Leftover Makover: Roasted Potatoes Transformed into Aloo Methi Tamatar

As the recession deepens and food prices creep upwards, it behooves everyone to make our best efforts to avoid wasting food. That means either learning how to cook exactly how much you need for a given meal, or saving and -actually eating- any leftovers you produce.

If you are like me, you probably save every bit of leftovers with full intentions to eat them, but then forget about them. Or, we eat them for a couple of days and then get sick of the same thing over and over and over, and then never want to eat whatever it is again.

But the truth is, it doesn’t have to be that way.

With a few spices, some pantry items and some ingenuity, we can transform leftovers into completely new and interesting dishes.

So today, I am unveiling a new series of posts which I will do whenever I come up with new ways with leftovers, entitled, “Leftover Makeover.”

This first post shows how to transform plain roasted baby potatoes into a delicious curried potato, fenugreek and tomato dish, Aloo Methi Tamatar.

All that is required to makeover plain roasted potatoes into a curried delight are canola oil, onions, garlic, fresh ginger, dried fenugreek leaves, turmeric, cumin seeds, mustard seeds, chili flakes, canned tomatoes and salt.

All of these items live in my pantry anyway–and if you don’t have some of them, you will probably be okay changing the recipe to suit what you do have. For example, if you have no turmeric, but you do have curry powder, use that. If you don’t have dried fenugreek greens–though they are inexpensive to buy in Indian grocery stores, and if double wrapped in ziplock bags and kept in the freezer, they will stay fresh for a very long time–you could use fresh cilantro instead. Just take the “methi” out of the name of the dish, since methi means fenugreek. You could use ground cumin and mustard seed if you want, but they taste better as whole seeds.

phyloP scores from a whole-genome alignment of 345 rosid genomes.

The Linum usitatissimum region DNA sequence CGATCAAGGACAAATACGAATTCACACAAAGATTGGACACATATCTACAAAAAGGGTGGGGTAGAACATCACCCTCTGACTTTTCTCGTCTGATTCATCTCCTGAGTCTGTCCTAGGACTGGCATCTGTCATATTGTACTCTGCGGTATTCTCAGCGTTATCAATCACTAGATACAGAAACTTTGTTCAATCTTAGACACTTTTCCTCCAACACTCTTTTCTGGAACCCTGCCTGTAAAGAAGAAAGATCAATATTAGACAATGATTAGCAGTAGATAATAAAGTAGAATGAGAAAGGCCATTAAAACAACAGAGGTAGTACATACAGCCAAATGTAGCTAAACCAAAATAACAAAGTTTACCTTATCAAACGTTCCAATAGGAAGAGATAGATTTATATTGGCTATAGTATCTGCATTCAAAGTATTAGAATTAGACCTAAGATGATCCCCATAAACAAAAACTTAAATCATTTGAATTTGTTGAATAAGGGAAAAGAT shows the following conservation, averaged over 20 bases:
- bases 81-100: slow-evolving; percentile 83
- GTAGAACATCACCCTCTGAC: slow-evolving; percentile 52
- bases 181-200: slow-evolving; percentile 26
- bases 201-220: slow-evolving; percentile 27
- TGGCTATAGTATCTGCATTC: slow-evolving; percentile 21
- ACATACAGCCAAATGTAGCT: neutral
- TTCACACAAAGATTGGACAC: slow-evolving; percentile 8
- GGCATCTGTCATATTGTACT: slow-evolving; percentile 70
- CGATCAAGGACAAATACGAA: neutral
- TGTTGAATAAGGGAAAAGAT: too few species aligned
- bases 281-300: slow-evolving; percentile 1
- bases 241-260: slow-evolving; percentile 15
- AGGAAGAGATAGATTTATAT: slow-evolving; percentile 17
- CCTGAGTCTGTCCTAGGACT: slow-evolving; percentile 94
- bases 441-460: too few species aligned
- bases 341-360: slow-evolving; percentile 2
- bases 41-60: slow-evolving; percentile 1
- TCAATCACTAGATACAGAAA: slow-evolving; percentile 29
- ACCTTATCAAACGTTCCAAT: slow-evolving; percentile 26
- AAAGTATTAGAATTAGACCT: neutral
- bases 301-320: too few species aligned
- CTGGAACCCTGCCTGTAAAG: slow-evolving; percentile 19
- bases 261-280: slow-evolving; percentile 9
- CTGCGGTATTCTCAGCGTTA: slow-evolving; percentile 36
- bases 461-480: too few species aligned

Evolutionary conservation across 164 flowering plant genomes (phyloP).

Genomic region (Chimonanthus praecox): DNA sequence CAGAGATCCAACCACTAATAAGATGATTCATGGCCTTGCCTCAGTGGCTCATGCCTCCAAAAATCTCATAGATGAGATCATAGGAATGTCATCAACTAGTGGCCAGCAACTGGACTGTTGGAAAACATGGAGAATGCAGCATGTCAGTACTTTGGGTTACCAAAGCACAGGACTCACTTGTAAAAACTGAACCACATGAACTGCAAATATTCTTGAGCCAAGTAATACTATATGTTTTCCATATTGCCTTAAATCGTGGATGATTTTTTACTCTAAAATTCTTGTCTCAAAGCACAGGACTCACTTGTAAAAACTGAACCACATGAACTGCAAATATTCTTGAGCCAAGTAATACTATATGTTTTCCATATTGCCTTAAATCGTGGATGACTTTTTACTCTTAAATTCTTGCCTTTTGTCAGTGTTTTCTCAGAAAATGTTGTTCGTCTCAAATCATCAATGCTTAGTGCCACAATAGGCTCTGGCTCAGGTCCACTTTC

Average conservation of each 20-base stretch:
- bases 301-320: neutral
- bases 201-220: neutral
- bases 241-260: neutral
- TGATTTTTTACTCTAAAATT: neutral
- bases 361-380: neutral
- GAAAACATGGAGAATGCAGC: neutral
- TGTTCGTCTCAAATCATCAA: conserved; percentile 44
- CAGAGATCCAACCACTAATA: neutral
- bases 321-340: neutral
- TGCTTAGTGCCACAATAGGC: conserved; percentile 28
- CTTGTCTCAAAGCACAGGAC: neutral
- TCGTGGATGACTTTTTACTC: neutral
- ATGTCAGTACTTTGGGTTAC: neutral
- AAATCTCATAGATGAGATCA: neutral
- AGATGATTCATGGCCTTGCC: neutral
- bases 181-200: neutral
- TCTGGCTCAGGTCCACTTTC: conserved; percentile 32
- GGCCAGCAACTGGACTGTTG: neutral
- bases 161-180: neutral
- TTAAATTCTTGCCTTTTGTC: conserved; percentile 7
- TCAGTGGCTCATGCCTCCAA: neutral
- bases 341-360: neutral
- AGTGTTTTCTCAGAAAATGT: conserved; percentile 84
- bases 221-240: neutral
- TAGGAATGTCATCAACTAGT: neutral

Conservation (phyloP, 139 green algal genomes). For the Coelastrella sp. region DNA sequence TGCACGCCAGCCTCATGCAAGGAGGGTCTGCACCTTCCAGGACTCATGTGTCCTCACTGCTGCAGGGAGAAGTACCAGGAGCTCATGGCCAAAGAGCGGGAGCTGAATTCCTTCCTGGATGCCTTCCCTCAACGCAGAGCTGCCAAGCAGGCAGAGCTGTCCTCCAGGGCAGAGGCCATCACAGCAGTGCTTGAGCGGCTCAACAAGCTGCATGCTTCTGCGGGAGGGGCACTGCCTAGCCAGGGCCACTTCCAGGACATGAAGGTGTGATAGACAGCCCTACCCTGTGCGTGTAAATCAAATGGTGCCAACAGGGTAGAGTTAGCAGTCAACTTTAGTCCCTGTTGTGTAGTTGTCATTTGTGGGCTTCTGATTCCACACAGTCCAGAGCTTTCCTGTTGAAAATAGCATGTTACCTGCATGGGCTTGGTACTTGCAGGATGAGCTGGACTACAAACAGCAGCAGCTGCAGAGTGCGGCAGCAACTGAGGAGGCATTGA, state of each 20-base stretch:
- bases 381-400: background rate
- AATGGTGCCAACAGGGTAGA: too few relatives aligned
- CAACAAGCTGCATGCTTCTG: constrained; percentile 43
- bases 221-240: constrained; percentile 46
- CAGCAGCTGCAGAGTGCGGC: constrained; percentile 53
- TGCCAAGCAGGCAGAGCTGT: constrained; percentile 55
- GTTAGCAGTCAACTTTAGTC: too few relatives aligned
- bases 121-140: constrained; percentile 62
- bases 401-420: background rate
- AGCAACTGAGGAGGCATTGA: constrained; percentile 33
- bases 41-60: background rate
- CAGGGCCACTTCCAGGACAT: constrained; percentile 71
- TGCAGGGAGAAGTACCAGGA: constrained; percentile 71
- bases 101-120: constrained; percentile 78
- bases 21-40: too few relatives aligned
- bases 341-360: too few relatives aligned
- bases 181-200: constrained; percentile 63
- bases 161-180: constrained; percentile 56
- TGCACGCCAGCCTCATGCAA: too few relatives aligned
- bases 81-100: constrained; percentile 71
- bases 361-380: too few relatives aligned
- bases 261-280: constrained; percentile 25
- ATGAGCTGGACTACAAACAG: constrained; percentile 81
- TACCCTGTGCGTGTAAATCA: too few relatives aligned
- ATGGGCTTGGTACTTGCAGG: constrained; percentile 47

And, of course, if it is summer, you can use fresh tomatoes and fresh methi or cilantro from your garden or farmer’s market.

This would be great with rice and some kind of dal–rajma dal or butternut squash dal would be great with this– for an inexpensive, delicious, very nutritious vegan meal–one that vegans, vegetarians and omnivores can all enjoy.

And, if you don’t eat all of the potatoes as a curry, take them and use them the next morning with eggs as an Indian Frittata.

Aloo Methi Tamatar
Ingredients:

3 tablespoons canola oil
2 cups thinly sliced yellow onions
4 cups leftover roasted potatoes
5 cloves garlic, minced
1 1/2″ cube fresh ginger, peeled and minced
1 1/2 tablespoons dried methi leaves, soaked in 1/2 cup hot water
2 teaspoons ground turmeric
1 tablespoon cumin seeds
2 teaspoons black mustard seeds
1 14 ounce can diced tomatoes
salt to taste

Method:

Heat the canola oil in a heavy-bottomed large skillet over medium high heat. Spread onions into a thin layer on the bottom of the pan and cook, stirring, until the onions are a deep golden color. Add potatoes, garlic, ginger, and stir well to combine and cook until the garlic and ginger are golden and the onions are a deep reddish brown.

Remove methi leaves from water and squeeze out excess from leaves. Sprinkle into pan with the turmeric, and cumin and mustard seeds. Cook, stirring, until mustard seeds pop. Add the soaking water and stir to combine well.

Turn heat down to low and add tomatoes.

Cook, stirring as needed, until most of the liquid is cooked away (this is a fairly dry curry) away and the flavors have had a chance to combine well–about twenty to thirty minutes. Add salt to taste and stir well.

11 Comments

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  1. Yum! That’s all I’m saying!

    Comment by Maninas — February 17, 2009 #